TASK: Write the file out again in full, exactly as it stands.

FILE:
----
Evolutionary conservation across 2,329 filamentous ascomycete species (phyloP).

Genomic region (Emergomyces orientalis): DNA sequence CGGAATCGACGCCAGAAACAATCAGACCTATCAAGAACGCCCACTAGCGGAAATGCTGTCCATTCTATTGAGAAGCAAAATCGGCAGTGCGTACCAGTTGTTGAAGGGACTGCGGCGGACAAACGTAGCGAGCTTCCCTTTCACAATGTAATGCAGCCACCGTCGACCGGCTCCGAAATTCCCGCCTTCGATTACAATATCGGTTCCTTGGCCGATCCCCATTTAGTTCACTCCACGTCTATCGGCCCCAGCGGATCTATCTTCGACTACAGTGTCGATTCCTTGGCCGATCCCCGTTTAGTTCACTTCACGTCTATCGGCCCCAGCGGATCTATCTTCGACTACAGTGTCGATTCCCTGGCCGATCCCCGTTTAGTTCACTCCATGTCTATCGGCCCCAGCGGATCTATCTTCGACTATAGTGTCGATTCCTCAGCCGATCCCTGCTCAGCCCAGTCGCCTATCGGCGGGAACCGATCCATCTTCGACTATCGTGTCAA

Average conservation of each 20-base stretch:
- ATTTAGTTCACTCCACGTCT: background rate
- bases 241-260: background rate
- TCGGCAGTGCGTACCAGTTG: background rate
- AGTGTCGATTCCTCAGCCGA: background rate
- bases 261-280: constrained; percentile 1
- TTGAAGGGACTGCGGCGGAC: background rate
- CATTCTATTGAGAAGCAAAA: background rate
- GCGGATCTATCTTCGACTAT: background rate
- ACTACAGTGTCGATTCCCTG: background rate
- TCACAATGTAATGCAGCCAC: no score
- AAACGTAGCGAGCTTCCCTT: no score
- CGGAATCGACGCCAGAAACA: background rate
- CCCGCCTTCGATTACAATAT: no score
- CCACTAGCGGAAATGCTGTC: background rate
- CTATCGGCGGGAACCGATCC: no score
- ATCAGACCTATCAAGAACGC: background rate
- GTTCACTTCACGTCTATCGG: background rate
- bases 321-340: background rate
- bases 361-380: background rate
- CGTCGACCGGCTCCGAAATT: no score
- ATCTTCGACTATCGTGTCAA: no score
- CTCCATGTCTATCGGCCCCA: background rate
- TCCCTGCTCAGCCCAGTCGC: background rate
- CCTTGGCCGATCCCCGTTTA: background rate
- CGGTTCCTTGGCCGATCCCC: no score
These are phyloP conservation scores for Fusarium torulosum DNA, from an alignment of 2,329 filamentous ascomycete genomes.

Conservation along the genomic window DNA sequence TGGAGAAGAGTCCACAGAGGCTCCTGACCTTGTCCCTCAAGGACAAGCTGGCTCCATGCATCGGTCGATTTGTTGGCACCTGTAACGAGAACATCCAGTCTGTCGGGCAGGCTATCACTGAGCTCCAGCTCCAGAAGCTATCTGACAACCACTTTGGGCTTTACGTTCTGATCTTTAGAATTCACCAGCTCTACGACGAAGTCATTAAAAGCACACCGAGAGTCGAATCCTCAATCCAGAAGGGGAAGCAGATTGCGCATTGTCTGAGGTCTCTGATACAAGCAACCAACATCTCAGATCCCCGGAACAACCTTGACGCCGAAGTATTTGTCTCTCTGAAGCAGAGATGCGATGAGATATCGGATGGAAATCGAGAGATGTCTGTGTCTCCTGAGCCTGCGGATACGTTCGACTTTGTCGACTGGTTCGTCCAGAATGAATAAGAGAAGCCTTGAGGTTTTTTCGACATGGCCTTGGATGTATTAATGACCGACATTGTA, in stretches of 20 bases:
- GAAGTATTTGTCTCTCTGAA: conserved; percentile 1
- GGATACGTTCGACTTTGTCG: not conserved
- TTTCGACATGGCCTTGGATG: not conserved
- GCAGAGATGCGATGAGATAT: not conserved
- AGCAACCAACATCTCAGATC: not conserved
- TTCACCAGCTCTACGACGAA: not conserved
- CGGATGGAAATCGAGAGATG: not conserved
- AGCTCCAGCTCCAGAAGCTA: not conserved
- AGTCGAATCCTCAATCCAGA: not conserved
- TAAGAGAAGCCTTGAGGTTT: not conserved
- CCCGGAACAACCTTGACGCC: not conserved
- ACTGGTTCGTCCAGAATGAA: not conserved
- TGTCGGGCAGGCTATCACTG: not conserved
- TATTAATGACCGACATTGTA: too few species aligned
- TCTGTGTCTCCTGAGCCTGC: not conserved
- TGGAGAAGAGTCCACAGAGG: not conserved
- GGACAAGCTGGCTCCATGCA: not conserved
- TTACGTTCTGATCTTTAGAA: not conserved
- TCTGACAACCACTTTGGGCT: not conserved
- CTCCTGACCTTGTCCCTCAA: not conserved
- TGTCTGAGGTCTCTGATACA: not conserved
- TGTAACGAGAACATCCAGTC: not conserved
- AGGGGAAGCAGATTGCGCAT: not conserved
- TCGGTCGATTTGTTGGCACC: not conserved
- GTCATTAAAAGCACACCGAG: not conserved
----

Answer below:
Evolutionary conservation across 2,329 filamentous ascomycete species (phyloP).

Genomic region (Emergomyces orientalis): DNA sequence CGGAATCGACGCCAGAAACAATCAGACCTATCAAGAACGCCCACTAGCGGAAATGCTGTCCATTCTATTGAGAAGCAAAATCGGCAGTGCGTACCAGTTGTTGAAGGGACTGCGGCGGACAAACGTAGCGAGCTTCCCTTTCACAATGTAATGCAGCCACCGTCGACCGGCTCCGAAATTCCCGCCTTCGATTACAATATCGGTTCCTTGGCCGATCCCCATTTAGTTCACTCCACGTCTATCGGCCCCAGCGGATCTATCTTCGACTACAGTGTCGATTCCTTGGCCGATCCCCGTTTAGTTCACTTCACGTCTATCGGCCCCAGCGGATCTATCTTCGACTACAGTGTCGATTCCCTGGCCGATCCCCGTTTAGTTCACTCCATGTCTATCGGCCCCAGCGGATCTATCTTCGACTATAGTGTCGATTCCTCAGCCGATCCCTGCTCAGCCCAGTCGCCTATCGGCGGGAACCGATCCATCTTCGACTATCGTGTCAA

Average conservation of each 20-base stretch:
- ATTTAGTTCACTCCACGTCT: background rate
- bases 241-260: background rate
- TCGGCAGTGCGTACCAGTTG: background rate
- AGTGTCGATTCCTCAGCCGA: background rate
- bases 261-280: constrained; percentile 1
- TTGAAGGGACTGCGGCGGAC: background rate
- CATTCTATTGAGAAGCAAAA: background rate
- GCGGATCTATCTTCGACTAT: background rate
- ACTACAGTGTCGATTCCCTG: background rate
- TCACAATGTAATGCAGCCAC: no score
- AAACGTAGCGAGCTTCCCTT: no score
- CGGAATCGACGCCAGAAACA: background rate
- CCCGCCTTCGATTACAATAT: no score
- CCACTAGCGGAAATGCTGTC: background rate
- CTATCGGCGGGAACCGATCC: no score
- ATCAGACCTATCAAGAACGC: background rate
- GTTCACTTCACGTCTATCGG: background rate
- bases 321-340: background rate
- bases 361-380: background rate
- CGTCGACCGGCTCCGAAATT: no score
- ATCTTCGACTATCGTGTCAA: no score
- CTCCATGTCTATCGGCCCCA: background rate
- TCCCTGCTCAGCCCAGTCGC: background rate
- CCTTGGCCGATCCCCGTTTA: background rate
- CGGTTCCTTGGCCGATCCCC: no score
These are phyloP conservation scores for Fusarium torulosum DNA, from an alignment of 2,329 filamentous ascomycete genomes.

Conservation along the genomic window DNA sequence TGGAGAAGAGTCCACAGAGGCTCCTGACCTTGTCCCTCAAGGACAAGCTGGCTCCATGCATCGGTCGATTTGTTGGCACCTGTAACGAGAACATCCAGTCTGTCGGGCAGGCTATCACTGAGCTCCAGCTCCAGAAGCTATCTGACAACCACTTTGGGCTTTACGTTCTGATCTTTAGAATTCACCAGCTCTACGACGAAGTCATTAAAAGCACACCGAGAGTCGAATCCTCAATCCAGAAGGGGAAGCAGATTGCGCATTGTCTGAGGTCTCTGATACAAGCAACCAACATCTCAGATCCCCGGAACAACCTTGACGCCGAAGTATTTGTCTCTCTGAAGCAGAGATGCGATGAGATATCGGATGGAAATCGAGAGATGTCTGTGTCTCCTGAGCCTGCGGATACGTTCGACTTTGTCGACTGGTTCGTCCAGAATGAATAAGAGAAGCCTTGAGGTTTTTTCGACATGGCCTTGGATGTATTAATGACCGACATTGTA, in stretches of 20 bases:
- GAAGTATTTGTCTCTCTGAA: conserved; percentile 1
- GGATACGTTCGACTTTGTCG: not conserved
- TTTCGACATGGCCTTGGATG: not conserved
- GCAGAGATGCGATGAGATAT: not conserved
- AGCAACCAACATCTCAGATC: not conserved
- TTCACCAGCTCTACGACGAA: not conserved
- CGGATGGAAATCGAGAGATG: not conserved
- AGCTCCAGCTCCAGAAGCTA: not conserved
- AGTCGAATCCTCAATCCAGA: not conserved
- TAAGAGAAGCCTTGAGGTTT: not conserved
- CCCGGAACAACCTTGACGCC: not conserved
- ACTGGTTCGTCCAGAATGAA: not conserved
- TGTCGGGCAGGCTATCACTG: not conserved
- TATTAATGACCGACATTGTA: too few species aligned
- TCTGTGTCTCCTGAGCCTGC: not conserved
- TGGAGAAGAGTCCACAGAGG: not conserved
- GGACAAGCTGGCTCCATGCA: not conserved
- TTACGTTCTGATCTTTAGAA: not conserved
- TCTGACAACCACTTTGGGCT: not conserved
- CTCCTGACCTTGTCCCTCAA: not conserved
- TGTCTGAGGTCTCTGATACA: not conserved
- TGTAACGAGAACATCCAGTC: not conserved
- AGGGGAAGCAGATTGCGCAT: not conserved
- TCGGTCGATTTGTTGGCACC: not conserved
- GTCATTAAAAGCACACCGAG: not conserved